1. Carry-over effects occur when processes in one season influence the success of an individual in the following season. This phenomenon has the potential to explain a large amount of variation in individual fitness, but so far has only been described in a limited number of species. This is largely due to difficulties associated with tracking individuals between periods of the annual cycle, but also because of a lack of research specifically designed to examine hypotheses related to carry-over effects. 2. We review the known mechanisms that drive carry-over effects, most notably macronutrient supply, and highlight the types of life histories and ecological situations where we would expect them to most often occur. We also identify a number of other potential mechanisms that require investigation, including micronutrients such as antioxidants. 3. We propose a series of experiments designed to estimate the relative contributions of extrinsic and intrinsic quality effects in the pre-breeding season, which in turn will allow an accurate estimation of the magnitude of carry-over effects. To date this has proven immensely difficult, and we hope that the experimental frameworks described here will stimulate new avenues of research vital to advancing our understanding of how carry-over effects can shape animal life histories. 4. We also explore the potential of state-dependent modelling as a tool for investigating carry-over effects, most notably for its ability to calculate optimal rates of acquisition of a multitude of resources over the course of the annual cycle, and also because it allows us to vary the strength of density-dependent relationships which can alter the magnitude of carry-over effects in either a synergistic or agonistic fashion. 5. In conclusion carry-over effects are likely to be far more widespread than currently indicated, and they are likely to be driven by a multitude of factors including both macro- and micronutrients. For this reason they could feasibly be responsible for a large amount of the observed variation in performance among individuals, and consequently warrant a wealth of new research designed specifically to decompose components of variation in fitness attributes related to processes across and within seasons. © 2010 The Authors. Journal compilation © 2010 British Ecological Society.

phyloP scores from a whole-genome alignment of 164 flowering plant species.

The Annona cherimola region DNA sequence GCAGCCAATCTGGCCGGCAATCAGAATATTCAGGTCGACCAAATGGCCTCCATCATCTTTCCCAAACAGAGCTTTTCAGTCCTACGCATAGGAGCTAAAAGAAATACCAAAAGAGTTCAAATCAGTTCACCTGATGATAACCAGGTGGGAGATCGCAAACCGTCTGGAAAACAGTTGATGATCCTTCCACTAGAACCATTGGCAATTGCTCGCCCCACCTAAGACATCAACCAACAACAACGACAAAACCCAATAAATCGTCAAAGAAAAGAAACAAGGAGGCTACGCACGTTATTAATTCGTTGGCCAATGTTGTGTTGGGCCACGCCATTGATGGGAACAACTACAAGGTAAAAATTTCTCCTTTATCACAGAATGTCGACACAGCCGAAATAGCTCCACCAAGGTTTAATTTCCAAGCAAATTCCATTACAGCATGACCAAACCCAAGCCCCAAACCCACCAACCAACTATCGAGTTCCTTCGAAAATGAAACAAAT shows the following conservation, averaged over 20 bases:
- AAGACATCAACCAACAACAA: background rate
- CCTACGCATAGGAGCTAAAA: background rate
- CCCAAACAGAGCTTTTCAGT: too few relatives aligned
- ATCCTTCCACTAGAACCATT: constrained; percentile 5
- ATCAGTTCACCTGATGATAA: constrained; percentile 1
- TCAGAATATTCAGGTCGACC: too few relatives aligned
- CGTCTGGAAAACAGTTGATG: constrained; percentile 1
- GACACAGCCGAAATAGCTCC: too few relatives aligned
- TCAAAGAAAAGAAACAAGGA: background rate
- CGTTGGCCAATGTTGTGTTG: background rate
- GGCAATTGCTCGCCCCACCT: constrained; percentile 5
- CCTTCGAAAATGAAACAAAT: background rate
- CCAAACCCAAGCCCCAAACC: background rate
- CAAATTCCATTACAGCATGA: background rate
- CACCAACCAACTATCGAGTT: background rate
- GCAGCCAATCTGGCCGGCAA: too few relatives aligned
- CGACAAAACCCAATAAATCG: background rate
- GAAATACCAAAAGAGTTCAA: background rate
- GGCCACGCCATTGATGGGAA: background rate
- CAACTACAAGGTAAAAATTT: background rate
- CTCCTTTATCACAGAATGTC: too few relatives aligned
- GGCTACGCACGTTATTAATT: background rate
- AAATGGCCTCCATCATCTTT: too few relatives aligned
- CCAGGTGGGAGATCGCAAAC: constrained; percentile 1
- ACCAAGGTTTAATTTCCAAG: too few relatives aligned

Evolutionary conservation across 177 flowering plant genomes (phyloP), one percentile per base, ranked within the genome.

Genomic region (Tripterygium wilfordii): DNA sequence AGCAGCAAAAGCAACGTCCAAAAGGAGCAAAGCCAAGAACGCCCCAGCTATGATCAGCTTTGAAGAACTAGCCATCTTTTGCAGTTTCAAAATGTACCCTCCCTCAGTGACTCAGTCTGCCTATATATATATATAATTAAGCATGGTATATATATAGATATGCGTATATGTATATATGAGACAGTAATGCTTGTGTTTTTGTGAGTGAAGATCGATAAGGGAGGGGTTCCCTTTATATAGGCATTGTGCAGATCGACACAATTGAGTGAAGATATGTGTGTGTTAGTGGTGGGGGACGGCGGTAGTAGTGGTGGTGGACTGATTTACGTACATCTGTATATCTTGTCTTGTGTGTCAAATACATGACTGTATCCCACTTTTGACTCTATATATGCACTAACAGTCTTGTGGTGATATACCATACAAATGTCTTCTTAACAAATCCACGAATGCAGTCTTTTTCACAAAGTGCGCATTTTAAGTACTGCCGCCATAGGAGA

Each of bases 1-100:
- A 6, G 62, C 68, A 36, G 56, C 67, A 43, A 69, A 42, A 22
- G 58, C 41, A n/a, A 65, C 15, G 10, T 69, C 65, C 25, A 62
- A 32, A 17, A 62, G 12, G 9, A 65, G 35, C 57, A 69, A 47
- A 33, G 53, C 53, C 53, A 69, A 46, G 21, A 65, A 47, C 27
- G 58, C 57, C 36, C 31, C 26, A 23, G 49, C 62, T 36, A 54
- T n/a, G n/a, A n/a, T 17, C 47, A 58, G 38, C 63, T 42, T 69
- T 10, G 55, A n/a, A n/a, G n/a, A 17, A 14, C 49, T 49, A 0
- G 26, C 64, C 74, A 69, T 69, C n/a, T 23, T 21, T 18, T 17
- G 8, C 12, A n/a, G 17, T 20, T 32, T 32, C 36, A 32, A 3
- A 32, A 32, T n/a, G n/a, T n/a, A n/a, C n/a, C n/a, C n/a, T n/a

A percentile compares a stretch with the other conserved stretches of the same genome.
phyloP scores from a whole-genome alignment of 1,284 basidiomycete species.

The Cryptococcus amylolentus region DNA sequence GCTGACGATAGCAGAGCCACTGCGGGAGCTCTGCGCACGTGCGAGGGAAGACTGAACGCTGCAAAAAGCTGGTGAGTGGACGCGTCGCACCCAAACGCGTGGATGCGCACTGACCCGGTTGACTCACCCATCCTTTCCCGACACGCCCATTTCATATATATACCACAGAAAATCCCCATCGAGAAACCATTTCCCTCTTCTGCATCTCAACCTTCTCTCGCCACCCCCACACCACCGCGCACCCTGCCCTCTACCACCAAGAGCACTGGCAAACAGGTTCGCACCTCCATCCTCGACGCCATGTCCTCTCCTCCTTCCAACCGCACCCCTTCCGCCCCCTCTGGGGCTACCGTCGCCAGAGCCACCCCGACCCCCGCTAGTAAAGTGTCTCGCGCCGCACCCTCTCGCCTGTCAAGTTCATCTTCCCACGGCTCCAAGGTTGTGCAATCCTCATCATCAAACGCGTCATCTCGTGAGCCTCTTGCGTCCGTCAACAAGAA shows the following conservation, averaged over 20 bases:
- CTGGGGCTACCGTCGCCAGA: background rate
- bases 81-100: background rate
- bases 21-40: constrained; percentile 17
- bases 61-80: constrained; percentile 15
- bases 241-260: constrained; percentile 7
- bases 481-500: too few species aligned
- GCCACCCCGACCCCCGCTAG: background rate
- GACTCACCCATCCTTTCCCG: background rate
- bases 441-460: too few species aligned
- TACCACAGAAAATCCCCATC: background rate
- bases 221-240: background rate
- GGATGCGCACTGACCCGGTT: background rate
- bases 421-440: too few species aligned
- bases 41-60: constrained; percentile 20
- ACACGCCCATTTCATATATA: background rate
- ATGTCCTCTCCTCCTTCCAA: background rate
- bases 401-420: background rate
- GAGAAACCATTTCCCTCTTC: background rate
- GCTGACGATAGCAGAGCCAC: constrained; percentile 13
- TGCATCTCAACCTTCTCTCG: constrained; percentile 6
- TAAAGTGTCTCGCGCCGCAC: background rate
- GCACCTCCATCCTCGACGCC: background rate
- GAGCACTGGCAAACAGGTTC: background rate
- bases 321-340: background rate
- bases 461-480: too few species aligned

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            Variation in survivorship of a migratory songbird throughout its annual cycle

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              Migratory animals couple biodiversity and ecosystem functioning worldwide.

              Animal migrations span the globe, involving immense numbers of individuals from a wide range of taxa. Migrants transport nutrients, energy, and other organisms as they forage and are preyed upon throughout their journeys. These highly predictable, pulsed movements across large spatial scales render migration a potentially powerful yet underappreciated dimension of biodiversity that is intimately embedded within resident communities. We review examples from across the animal kingdom to distill fundamental processes by which migratory animals influence communities and ecosystems, demonstrating that they can uniquely alter energy flow, food-web topology and stability, trophic cascades, and the structure of metacommunities. Given the potential for migration to alter ecological networks worldwide, we suggest an integrative framework through which community dynamics and ecosystem functioning may explicitly consider animal migrations.
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                Author and article information

                Journal
                applab
                Bird Conservation International
                Bird Conservation International
                Cambridge University Press (CUP)
                0959-2709
                1474-0001
                March 2018
                October 30 2017
                March 2018
                : 28
                : 01
                : 1-26
                Article
                10.1017/S0959270917000296
                73c6c735-35c4-4fed-b16e-2c781c319822
                © 2018